Now let’s wait for the rest of the artists and songs. Eurovision season has finally started rolling.

This is my life, my friend

Gotta love whatever issue I’ve got inside my head for the past few months/years. On good days, all I have to deal with is the Ohrwurm Network and songs stuck in my head. On bad days, I won’t want to wake up, and every little mistake is a cause to fight my family. I’ll drive to uni with my favourite Mello entries on full blast with the windows open but still mutter, “I hate my life,” every 3 minutes. I’ll be glad that I’m complaining that I didn’t pack enough snacks because I finally have something to care about, because sometimes it’s too hard to care about anything besides the Twitter feed on my phone which hasn’t updated in the past 5 minutes. What I probably need is someone to talk to about how everything’s out of control. What I don’t need is my family treating me like Eurovision fans treat Anna Bergendahl.

The first thing people always seem to say when they bring up her name is, “Oh, she’s the only Swedish entry to not qualify for the final.” Maybe someone adds that Sweden usually has really high standards over a 6-week selection process. All they say is that Sweden’s a country with such a good reputation of qualifying, and the powerhouse of radio-friendly top 40 music sent her? Disappointing.

And it’s really infuriating that she’s only remembered for that. What about the song and how she’s fighting to keep her identity? How she doesn’t want to run or fight; she just wants to be herself without anyone telling her off. And she has to just be that because she can’t be anyone else.

I don’t want my family constantly telling me off for loving the contest or barefooting or any other interests. I don’t want them saying that my uni isn’t a real uni and all the professors just give out A’s like they’re nothing. I just want to be happy. And if that’s not possible, I just want to wake up, look forward to class, and come home knowing that I don’t have to fight with my family. Because it’s my life, my friends…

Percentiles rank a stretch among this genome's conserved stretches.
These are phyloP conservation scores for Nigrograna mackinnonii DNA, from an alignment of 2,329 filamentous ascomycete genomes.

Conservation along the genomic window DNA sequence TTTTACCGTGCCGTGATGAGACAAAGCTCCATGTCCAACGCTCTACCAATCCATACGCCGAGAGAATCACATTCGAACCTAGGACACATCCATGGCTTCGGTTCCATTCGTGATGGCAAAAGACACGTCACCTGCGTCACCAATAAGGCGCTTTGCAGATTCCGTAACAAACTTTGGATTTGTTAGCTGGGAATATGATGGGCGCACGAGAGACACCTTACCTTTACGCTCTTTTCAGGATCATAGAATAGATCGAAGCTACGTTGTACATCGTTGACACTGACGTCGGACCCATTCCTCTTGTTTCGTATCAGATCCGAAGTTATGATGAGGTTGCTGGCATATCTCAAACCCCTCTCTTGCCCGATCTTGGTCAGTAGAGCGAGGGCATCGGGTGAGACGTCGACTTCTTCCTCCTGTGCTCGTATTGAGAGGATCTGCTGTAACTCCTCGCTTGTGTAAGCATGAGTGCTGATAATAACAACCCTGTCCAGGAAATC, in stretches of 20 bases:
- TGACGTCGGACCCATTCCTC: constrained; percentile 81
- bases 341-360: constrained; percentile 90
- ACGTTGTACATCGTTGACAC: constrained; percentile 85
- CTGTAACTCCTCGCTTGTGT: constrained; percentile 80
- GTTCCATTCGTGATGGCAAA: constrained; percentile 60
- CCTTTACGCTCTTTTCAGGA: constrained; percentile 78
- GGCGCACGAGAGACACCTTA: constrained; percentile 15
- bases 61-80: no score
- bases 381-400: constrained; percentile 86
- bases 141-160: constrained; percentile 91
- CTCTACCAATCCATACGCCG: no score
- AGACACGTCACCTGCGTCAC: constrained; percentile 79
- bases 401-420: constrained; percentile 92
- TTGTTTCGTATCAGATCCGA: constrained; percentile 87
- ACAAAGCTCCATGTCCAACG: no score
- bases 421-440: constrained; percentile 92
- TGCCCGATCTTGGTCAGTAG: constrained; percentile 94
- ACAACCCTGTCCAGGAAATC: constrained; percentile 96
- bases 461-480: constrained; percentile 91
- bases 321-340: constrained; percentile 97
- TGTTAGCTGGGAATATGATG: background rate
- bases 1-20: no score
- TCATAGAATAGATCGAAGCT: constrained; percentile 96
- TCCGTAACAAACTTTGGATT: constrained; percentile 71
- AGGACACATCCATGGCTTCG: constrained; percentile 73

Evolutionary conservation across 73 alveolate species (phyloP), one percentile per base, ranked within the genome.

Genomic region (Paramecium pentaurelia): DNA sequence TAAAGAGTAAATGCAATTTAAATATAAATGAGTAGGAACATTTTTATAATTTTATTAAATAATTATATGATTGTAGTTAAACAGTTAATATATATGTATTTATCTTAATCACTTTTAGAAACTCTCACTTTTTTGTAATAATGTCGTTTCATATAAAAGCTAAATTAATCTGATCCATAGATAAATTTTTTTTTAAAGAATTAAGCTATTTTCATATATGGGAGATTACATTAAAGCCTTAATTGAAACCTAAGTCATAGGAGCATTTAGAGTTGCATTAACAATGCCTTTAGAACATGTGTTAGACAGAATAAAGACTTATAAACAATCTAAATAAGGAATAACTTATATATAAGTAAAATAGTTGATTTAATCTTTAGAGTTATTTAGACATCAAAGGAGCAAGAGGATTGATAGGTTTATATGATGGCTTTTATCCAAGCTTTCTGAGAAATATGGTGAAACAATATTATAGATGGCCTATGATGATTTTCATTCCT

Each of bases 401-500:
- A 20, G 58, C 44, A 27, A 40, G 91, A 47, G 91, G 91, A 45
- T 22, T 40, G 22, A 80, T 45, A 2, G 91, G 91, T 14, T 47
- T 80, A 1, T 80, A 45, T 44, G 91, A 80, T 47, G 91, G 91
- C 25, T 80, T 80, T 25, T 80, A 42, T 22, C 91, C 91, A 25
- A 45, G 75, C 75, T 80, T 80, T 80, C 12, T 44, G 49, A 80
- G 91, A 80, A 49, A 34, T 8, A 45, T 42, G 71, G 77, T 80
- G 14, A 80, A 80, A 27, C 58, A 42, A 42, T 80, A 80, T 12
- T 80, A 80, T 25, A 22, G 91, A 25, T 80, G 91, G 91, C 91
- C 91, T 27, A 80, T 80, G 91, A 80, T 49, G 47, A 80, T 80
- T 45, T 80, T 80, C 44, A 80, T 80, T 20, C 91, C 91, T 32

Stupid writer’s block…

Is it right or is it wrong? I can’t go on. You can’t go on. If you say yes (or even no) you don’t know how or where to go. Is it right?

I’m turning into the one person trying to write something in Elaiza’s entry, typing 300 words or the same paragraph (with slightly varied phrasing) 6 times in a row and ending up deleting the entire file because it sucks. It’s either that or I don’t know where else to go on. Stupid writer’s block.

Otherwise it’s probably time for another round of how [insert singer here] is great at storytelling (read: how I ended up connecting the dots so their words fit my story), or how much I hate my family telling me off. Let’s see what happens…

No borders…political or personal

I really liked Poland’s 2003 entry “Keine Grenzen/Żadnych Granic”- an un-ironic peace song (*cough* Russia *cough*) sung in German, Polish, and Russian about not being able to see political borders from space. If the audience didn’t really understand the performance, at least they remembered some guy with red hair singing in a raspy voice.

Fast forward 3 years and Ich Troje gets another chance to represent Poland again in 2006, this time in fancy masquerade outfits. I don’t think Yu-Gi-Oh Abridged was around back then, but Michał (the guy with red hair) decided it was a great time to screw the rules since he changed his hair color.

The staging also got awkward during their performance. It’s not that bad that he was working with his ex-wife (which a lot of artists probably do), but did he have to show her along with 180 million people around the world that his not-yet-wife-at-the-time was already 5 months pregnant in front of the camera? Yes, it’s possible to announce that in a less-awkward way. And I’m going to apologize to every single English teacher right now, but this is an example of inappropriate use of “show, don’t tell.”

At least they got points from both east and west (in the semi) this time. Russia didn’t bother back in 2003.

It’s already September?

It’s September already.

The new students at Hogwarts have already been in class for a week after being sorted into their houses.

Green Day is already asking the general public to wake them up after the 30th.

It’s already 8 days into the new Eurovision season. And hardly anything major has happened so far. That is, unless you count the 25 countries which have confirmed participation. We already know that ESC 2016 will be in Stockholm in the Ericsson Globe, Ukraine and Turkey will return, and that Christer Björkman will be the show producer again. That probably means the random draw is extremely unlikely to return next year…

Otherwise, classes at uni started again, so it’s time to switch dialects from “Eurovision fan” to “chemistry textbook”.

Unless SMTV suddenly announces that Valentina Monetta is returning (which she already said no to), I’ll assume there won’t be anything new until someone wins a national final.